Mallet, Chisel, And Curls


On April 14, 1865, Vinnie spent her usual half hour with Mr. Lincoln, working on the nearly complete model. The Union cause finally had gone well, and just five days earlier, after four bloody years of war, Lee had surrendered to Grant at Appomattox Courthouse to end the hostilities. No one could deny that the President needed diversion, and so it was on this evening that he had gone to Ford’s Theatre to see Our American Cousin . Vinnie was at the family home near Capitol Hill when the news came that shook the nation. Overwhelmed with sorrow at the assassination of her friend and hero, she was prostrated for days.

The shock to the stunned and still divided nation, which only with time would grasp fully the enormity of its loss, gradually gave way to a desire to memorialize properly America’s martyred leader. One way, Congress decided, would be to commission a full-size statue of Mr. Lincoln to be placed in the Rotunda of the Capitol.

Although a competition was held for the coveted award, Vinnie had the inside track. During five years of Washington life she had learned her political lessons well, and four months before the commission was granted in August of 1866, a petition cogently attesting her competence was urged on prominent men in government.

In part, the “To Whom It May Concern” document read that the undersigned, being personally acquainted with Miss Vinnie. Ream, take great pleasure in endorsing her claims upon public patronage, no less as a most worthy and accomplished young lady, than as possessing rare genius in the beautiful art of sculpture. … We feel every confidence that she will excel in her profession, and, with age and experience, rank her name with those who have already won high places in America’s temple of art.

The first two signatures on the petition were those of President Andrew Johnson and General Ulysses S. Grant. The name of Edmund Ross headed a list of thirty-one senators, and that of Thaddeus Stevens a hundred and ten members of the House.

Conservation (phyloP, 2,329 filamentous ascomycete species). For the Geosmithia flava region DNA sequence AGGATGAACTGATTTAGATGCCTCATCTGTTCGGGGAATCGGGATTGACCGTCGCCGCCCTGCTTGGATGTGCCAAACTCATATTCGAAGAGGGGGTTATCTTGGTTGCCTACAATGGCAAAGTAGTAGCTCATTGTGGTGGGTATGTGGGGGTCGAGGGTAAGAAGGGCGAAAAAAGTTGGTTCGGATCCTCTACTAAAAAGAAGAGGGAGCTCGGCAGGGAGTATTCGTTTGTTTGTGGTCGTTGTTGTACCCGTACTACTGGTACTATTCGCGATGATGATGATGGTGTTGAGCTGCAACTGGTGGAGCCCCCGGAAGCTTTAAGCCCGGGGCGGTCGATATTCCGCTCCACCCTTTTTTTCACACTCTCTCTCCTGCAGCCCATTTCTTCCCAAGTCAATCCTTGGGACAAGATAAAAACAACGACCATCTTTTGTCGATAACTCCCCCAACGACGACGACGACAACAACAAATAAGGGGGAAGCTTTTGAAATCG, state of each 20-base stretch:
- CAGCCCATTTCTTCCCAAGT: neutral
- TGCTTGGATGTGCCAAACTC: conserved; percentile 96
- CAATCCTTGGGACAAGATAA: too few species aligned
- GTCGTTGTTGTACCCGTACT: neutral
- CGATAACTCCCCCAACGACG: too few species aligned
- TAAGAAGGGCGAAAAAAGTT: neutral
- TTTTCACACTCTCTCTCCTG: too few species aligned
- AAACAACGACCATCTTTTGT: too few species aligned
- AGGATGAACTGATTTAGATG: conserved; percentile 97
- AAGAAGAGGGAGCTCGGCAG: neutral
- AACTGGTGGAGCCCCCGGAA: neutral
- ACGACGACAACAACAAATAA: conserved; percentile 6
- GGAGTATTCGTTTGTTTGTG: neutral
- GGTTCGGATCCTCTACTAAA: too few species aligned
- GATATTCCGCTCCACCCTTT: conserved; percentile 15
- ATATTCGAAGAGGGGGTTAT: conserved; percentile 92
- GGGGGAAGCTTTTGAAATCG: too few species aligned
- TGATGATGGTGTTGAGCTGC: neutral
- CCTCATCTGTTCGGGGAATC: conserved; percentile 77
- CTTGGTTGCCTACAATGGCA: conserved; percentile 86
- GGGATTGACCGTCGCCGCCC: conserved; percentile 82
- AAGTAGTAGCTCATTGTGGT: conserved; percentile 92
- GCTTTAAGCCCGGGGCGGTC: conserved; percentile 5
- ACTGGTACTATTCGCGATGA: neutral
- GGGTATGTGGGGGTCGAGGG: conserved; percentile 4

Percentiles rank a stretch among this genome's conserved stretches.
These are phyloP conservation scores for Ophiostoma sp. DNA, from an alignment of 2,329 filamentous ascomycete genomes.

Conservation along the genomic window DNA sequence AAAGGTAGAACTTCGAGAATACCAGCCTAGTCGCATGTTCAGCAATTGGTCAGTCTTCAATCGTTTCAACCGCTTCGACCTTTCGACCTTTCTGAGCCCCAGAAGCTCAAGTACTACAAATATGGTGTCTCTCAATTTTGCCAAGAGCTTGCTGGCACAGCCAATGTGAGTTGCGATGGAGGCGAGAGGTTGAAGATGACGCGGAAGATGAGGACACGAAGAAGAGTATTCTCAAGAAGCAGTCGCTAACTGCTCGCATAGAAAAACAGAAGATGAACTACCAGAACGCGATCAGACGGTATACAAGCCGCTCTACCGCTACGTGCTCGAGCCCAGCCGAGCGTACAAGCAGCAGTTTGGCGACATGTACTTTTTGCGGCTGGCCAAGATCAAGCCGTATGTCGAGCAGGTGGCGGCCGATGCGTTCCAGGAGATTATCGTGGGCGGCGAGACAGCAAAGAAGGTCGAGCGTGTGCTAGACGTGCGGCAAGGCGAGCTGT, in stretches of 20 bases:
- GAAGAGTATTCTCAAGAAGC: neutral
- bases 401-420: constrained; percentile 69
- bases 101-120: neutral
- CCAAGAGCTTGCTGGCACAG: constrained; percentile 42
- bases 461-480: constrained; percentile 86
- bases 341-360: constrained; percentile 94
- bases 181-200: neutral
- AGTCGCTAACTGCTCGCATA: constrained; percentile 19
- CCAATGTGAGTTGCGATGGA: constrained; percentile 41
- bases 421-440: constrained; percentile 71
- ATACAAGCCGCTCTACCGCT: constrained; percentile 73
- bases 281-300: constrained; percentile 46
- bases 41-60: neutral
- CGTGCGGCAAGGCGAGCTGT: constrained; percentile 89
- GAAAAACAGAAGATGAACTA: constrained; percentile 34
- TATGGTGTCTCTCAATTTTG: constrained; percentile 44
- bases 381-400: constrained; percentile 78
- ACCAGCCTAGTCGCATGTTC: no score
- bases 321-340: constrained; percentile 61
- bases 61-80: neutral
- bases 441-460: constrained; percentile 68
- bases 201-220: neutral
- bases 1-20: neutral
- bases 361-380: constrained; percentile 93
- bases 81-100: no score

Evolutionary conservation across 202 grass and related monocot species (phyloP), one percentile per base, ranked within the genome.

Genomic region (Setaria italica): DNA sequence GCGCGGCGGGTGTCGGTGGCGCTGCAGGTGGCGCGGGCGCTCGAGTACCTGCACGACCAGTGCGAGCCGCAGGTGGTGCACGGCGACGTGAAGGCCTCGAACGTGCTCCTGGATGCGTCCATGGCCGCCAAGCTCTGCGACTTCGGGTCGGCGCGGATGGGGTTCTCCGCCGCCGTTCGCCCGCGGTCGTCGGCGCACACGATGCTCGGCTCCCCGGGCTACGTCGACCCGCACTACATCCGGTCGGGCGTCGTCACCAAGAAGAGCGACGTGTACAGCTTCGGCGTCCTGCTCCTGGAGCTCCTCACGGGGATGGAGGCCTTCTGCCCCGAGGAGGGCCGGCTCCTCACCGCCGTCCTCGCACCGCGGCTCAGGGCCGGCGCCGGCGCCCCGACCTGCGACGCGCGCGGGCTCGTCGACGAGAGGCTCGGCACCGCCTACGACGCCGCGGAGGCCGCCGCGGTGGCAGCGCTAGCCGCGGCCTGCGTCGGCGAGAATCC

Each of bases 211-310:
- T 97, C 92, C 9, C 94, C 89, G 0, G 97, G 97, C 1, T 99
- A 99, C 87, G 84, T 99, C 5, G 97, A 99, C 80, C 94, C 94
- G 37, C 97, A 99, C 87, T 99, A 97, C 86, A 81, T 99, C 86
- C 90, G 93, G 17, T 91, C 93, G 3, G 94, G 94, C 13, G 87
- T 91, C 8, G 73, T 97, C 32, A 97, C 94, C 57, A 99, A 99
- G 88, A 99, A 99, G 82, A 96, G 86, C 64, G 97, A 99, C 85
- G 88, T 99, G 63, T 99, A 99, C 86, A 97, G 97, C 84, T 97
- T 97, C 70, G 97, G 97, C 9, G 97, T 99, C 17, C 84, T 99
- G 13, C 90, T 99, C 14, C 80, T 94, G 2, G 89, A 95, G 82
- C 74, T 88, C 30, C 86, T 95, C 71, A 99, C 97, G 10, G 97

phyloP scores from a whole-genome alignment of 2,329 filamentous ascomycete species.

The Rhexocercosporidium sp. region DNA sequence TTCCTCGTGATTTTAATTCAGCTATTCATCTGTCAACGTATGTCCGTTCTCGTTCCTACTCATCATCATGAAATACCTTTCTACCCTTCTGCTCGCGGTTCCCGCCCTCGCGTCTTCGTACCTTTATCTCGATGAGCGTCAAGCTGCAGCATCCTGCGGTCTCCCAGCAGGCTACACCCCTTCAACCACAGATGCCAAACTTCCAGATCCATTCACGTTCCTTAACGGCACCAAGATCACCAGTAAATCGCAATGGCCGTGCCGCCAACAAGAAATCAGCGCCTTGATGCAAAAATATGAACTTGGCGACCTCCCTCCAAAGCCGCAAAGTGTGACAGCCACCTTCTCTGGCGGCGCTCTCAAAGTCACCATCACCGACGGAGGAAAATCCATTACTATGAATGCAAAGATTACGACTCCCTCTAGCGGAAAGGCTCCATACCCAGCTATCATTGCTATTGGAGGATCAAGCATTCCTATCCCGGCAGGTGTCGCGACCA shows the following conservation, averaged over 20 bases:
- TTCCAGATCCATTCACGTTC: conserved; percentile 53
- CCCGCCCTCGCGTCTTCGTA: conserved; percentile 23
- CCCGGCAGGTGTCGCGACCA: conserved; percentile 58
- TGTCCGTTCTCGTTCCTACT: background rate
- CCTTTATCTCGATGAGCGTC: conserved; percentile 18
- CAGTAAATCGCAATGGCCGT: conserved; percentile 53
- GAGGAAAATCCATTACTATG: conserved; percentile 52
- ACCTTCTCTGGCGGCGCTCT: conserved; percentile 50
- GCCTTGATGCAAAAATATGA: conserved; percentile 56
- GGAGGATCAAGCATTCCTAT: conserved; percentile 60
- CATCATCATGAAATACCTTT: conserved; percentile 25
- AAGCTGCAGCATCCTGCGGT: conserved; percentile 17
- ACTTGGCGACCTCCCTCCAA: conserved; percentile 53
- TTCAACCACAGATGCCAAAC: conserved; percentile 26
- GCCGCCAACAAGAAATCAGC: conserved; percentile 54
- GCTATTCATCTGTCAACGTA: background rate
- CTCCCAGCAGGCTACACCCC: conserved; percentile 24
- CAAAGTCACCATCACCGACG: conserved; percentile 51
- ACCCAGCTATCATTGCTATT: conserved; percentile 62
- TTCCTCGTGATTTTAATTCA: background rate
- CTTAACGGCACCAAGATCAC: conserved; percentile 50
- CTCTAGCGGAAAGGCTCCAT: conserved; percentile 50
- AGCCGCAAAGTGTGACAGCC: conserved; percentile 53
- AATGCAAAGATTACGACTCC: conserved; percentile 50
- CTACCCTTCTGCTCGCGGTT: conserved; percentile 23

The contract called for five thousand dollars to be paid Vinnie upon completion of the plaster model and five thousand dollars upon completion and acceptance of the finished marble statue. It was the first time that Congress had commissioned a woman to execute sculpture for the government. For good measure, the somewhat infatuated Congress threw in a studio in the Capitol, rent-free, which soon became a favorite Capitol Hill attraction for the curious who had heard romantic tales of the wonder girl from the West, still not twenty years old.

Vinnie understandably drew more than her share of jealous detractors, who were not to be silenced by her fait accompli . For example, a newspaper columnist, Mrs. Jane Grey Swisshelm, vented her irritation in an article describing how Vinnie “carries the day” with members of Congress: Miss .… Ream … is a young girl of about twenty who has been studying her art for a few months, never made a statue, has some plaster busts on exhibition, including her own, minus clothing to the waist, has a pretty face, long dark curls and plenty of them. … [She] sees members at their lodgings or in the reception room at the Capitol, urges her claims fluently and confidently, sits in the galleries in a conspicuous position and in her most bewitching dress, while those claims are being discussed on the floor, and nods and smiles as a member rises. …

An editor had the last word, however, when he printed her column under the headline “A Homely Woman’s Opinion of a Pretty One.”

Later less biassed critics, while acknowledging Vinnie’s native talent, would fault Congress for awarding the important commission to one so unschooled. And the more thoughtful among Vinnie’s contemporary admirers worried over the dangers of the flattery that was being heaped upon her. “While it might, in some degree, cheer and encourage,” wrote a correspondent in the Overland Monthly of August, 1871, “it was calculated to stifle study and effort, under the impression that there was little more to learn, and to leave the girl to be satisfied with half-way excellence.” Vinnie brushed off this concern with an answer that belied her age: “These people know nothing whatever of art. I had rather have the opinions of one even merciless judge than the unmeaning, but well-meant, praise of all of them.”

Vinnie set to work on the clay model, her goal now in sight. The sculptor’s pleasant studio, located adjacent to the crypt of the Capitol, directly below the Rotunda, was convenient to the family home, and her life was both uncomplicated and fulfilling.

While Vinnie was absorbed in the important task at hand over the next two years, the country outside her studio, and the Senate and House above it, debated momentous issues that the nation vainly hoped had been resolved at Appomattox. Abraham Lincoln’s untimely death had removed from the scene the one man who might have commanded enough respect to heal the wounds still festering between North and South and to somehow appease Northerners thirsting to further suppress and control the eleven states of the Confederacy rather than reclaim them.